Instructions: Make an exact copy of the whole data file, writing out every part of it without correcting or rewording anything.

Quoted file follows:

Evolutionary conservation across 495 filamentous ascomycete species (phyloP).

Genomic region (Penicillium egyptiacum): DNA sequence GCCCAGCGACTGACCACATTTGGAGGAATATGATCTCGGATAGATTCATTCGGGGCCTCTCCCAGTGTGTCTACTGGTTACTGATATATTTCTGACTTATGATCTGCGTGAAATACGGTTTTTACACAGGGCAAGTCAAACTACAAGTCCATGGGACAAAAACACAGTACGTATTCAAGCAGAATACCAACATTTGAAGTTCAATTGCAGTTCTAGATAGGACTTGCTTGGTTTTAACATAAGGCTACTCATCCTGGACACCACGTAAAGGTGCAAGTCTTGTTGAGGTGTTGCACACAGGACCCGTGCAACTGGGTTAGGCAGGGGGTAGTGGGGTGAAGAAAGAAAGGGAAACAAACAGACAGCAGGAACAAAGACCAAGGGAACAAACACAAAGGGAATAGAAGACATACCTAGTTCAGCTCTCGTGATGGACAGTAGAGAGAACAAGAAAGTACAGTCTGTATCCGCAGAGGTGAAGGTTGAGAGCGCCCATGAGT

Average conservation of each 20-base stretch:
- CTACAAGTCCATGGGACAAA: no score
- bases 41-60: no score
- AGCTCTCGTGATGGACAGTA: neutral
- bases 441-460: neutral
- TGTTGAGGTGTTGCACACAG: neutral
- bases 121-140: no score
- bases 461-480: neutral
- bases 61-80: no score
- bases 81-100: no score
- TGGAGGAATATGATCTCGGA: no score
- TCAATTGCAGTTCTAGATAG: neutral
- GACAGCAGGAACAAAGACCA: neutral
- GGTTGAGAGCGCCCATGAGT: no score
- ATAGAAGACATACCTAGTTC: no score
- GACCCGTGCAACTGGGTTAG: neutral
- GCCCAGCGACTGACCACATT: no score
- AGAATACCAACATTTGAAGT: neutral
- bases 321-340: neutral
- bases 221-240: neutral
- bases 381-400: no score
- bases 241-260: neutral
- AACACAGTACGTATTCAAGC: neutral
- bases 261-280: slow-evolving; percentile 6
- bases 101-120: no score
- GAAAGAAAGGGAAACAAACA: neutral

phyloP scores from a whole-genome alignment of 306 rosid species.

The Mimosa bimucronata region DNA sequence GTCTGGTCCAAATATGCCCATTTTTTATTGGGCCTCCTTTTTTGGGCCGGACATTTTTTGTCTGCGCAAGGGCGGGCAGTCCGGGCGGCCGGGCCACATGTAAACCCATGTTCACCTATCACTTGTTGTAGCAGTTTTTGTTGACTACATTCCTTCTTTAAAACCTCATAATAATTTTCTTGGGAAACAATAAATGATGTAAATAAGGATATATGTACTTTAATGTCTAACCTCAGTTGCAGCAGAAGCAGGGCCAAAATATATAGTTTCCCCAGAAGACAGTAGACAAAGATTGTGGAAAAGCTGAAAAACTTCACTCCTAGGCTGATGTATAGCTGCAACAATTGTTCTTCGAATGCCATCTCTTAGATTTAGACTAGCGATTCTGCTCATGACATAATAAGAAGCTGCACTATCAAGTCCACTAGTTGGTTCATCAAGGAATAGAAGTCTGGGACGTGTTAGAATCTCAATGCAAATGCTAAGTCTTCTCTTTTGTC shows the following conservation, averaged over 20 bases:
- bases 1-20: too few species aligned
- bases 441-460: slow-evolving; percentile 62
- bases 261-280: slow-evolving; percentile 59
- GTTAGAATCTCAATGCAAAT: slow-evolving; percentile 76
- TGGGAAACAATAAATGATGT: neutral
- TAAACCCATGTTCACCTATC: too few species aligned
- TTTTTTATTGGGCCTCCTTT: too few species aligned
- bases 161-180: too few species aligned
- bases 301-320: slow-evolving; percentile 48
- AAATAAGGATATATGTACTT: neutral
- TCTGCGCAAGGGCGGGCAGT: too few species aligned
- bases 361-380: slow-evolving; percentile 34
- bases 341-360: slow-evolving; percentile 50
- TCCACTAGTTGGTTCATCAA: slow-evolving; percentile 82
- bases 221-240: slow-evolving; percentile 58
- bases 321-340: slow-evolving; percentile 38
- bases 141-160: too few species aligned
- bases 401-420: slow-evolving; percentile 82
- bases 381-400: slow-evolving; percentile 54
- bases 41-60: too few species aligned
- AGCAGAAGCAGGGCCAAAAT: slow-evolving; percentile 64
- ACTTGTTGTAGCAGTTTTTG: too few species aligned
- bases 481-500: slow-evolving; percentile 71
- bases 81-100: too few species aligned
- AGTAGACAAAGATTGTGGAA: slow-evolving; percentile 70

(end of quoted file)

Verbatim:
Evolutionary conservation across 495 filamentous ascomycete species (phyloP).

Genomic region (Penicillium egyptiacum): DNA sequence GCCCAGCGACTGACCACATTTGGAGGAATATGATCTCGGATAGATTCATTCGGGGCCTCTCCCAGTGTGTCTACTGGTTACTGATATATTTCTGACTTATGATCTGCGTGAAATACGGTTTTTACACAGGGCAAGTCAAACTACAAGTCCATGGGACAAAAACACAGTACGTATTCAAGCAGAATACCAACATTTGAAGTTCAATTGCAGTTCTAGATAGGACTTGCTTGGTTTTAACATAAGGCTACTCATCCTGGACACCACGTAAAGGTGCAAGTCTTGTTGAGGTGTTGCACACAGGACCCGTGCAACTGGGTTAGGCAGGGGGTAGTGGGGTGAAGAAAGAAAGGGAAACAAACAGACAGCAGGAACAAAGACCAAGGGAACAAACACAAAGGGAATAGAAGACATACCTAGTTCAGCTCTCGTGATGGACAGTAGAGAGAACAAGAAAGTACAGTCTGTATCCGCAGAGGTGAAGGTTGAGAGCGCCCATGAGT

Average conservation of each 20-base stretch:
- CTACAAGTCCATGGGACAAA: no score
- bases 41-60: no score
- AGCTCTCGTGATGGACAGTA: neutral
- bases 441-460: neutral
- TGTTGAGGTGTTGCACACAG: neutral
- bases 121-140: no score
- bases 461-480: neutral
- bases 61-80: no score
- bases 81-100: no score
- TGGAGGAATATGATCTCGGA: no score
- TCAATTGCAGTTCTAGATAG: neutral
- GACAGCAGGAACAAAGACCA: neutral
- GGTTGAGAGCGCCCATGAGT: no score
- ATAGAAGACATACCTAGTTC: no score
- GACCCGTGCAACTGGGTTAG: neutral
- GCCCAGCGACTGACCACATT: no score
- AGAATACCAACATTTGAAGT: neutral
- bases 321-340: neutral
- bases 221-240: neutral
- bases 381-400: no score
- bases 241-260: neutral
- AACACAGTACGTATTCAAGC: neutral
- bases 261-280: slow-evolving; percentile 6
- bases 101-120: no score
- GAAAGAAAGGGAAACAAACA: neutral

phyloP scores from a whole-genome alignment of 306 rosid species.

The Mimosa bimucronata region DNA sequence GTCTGGTCCAAATATGCCCATTTTTTATTGGGCCTCCTTTTTTGGGCCGGACATTTTTTGTCTGCGCAAGGGCGGGCAGTCCGGGCGGCCGGGCCACATGTAAACCCATGTTCACCTATCACTTGTTGTAGCAGTTTTTGTTGACTACATTCCTTCTTTAAAACCTCATAATAATTTTCTTGGGAAACAATAAATGATGTAAATAAGGATATATGTACTTTAATGTCTAACCTCAGTTGCAGCAGAAGCAGGGCCAAAATATATAGTTTCCCCAGAAGACAGTAGACAAAGATTGTGGAAAAGCTGAAAAACTTCACTCCTAGGCTGATGTATAGCTGCAACAATTGTTCTTCGAATGCCATCTCTTAGATTTAGACTAGCGATTCTGCTCATGACATAATAAGAAGCTGCACTATCAAGTCCACTAGTTGGTTCATCAAGGAATAGAAGTCTGGGACGTGTTAGAATCTCAATGCAAATGCTAAGTCTTCTCTTTTGTC shows the following conservation, averaged over 20 bases:
- bases 1-20: too few species aligned
- bases 441-460: slow-evolving; percentile 62
- bases 261-280: slow-evolving; percentile 59
- GTTAGAATCTCAATGCAAAT: slow-evolving; percentile 76
- TGGGAAACAATAAATGATGT: neutral
- TAAACCCATGTTCACCTATC: too few species aligned
- TTTTTTATTGGGCCTCCTTT: too few species aligned
- bases 161-180: too few species aligned
- bases 301-320: slow-evolving; percentile 48
- AAATAAGGATATATGTACTT: neutral
- TCTGCGCAAGGGCGGGCAGT: too few species aligned
- bases 361-380: slow-evolving; percentile 34
- bases 341-360: slow-evolving; percentile 50
- TCCACTAGTTGGTTCATCAA: slow-evolving; percentile 82
- bases 221-240: slow-evolving; percentile 58
- bases 321-340: slow-evolving; percentile 38
- bases 141-160: too few species aligned
- bases 401-420: slow-evolving; percentile 82
- bases 381-400: slow-evolving; percentile 54
- bases 41-60: too few species aligned
- AGCAGAAGCAGGGCCAAAAT: slow-evolving; percentile 64
- ACTTGTTGTAGCAGTTTTTG: too few species aligned
- bases 481-500: slow-evolving; percentile 71
- bases 81-100: too few species aligned
- AGTAGACAAAGATTGTGGAA: slow-evolving; percentile 70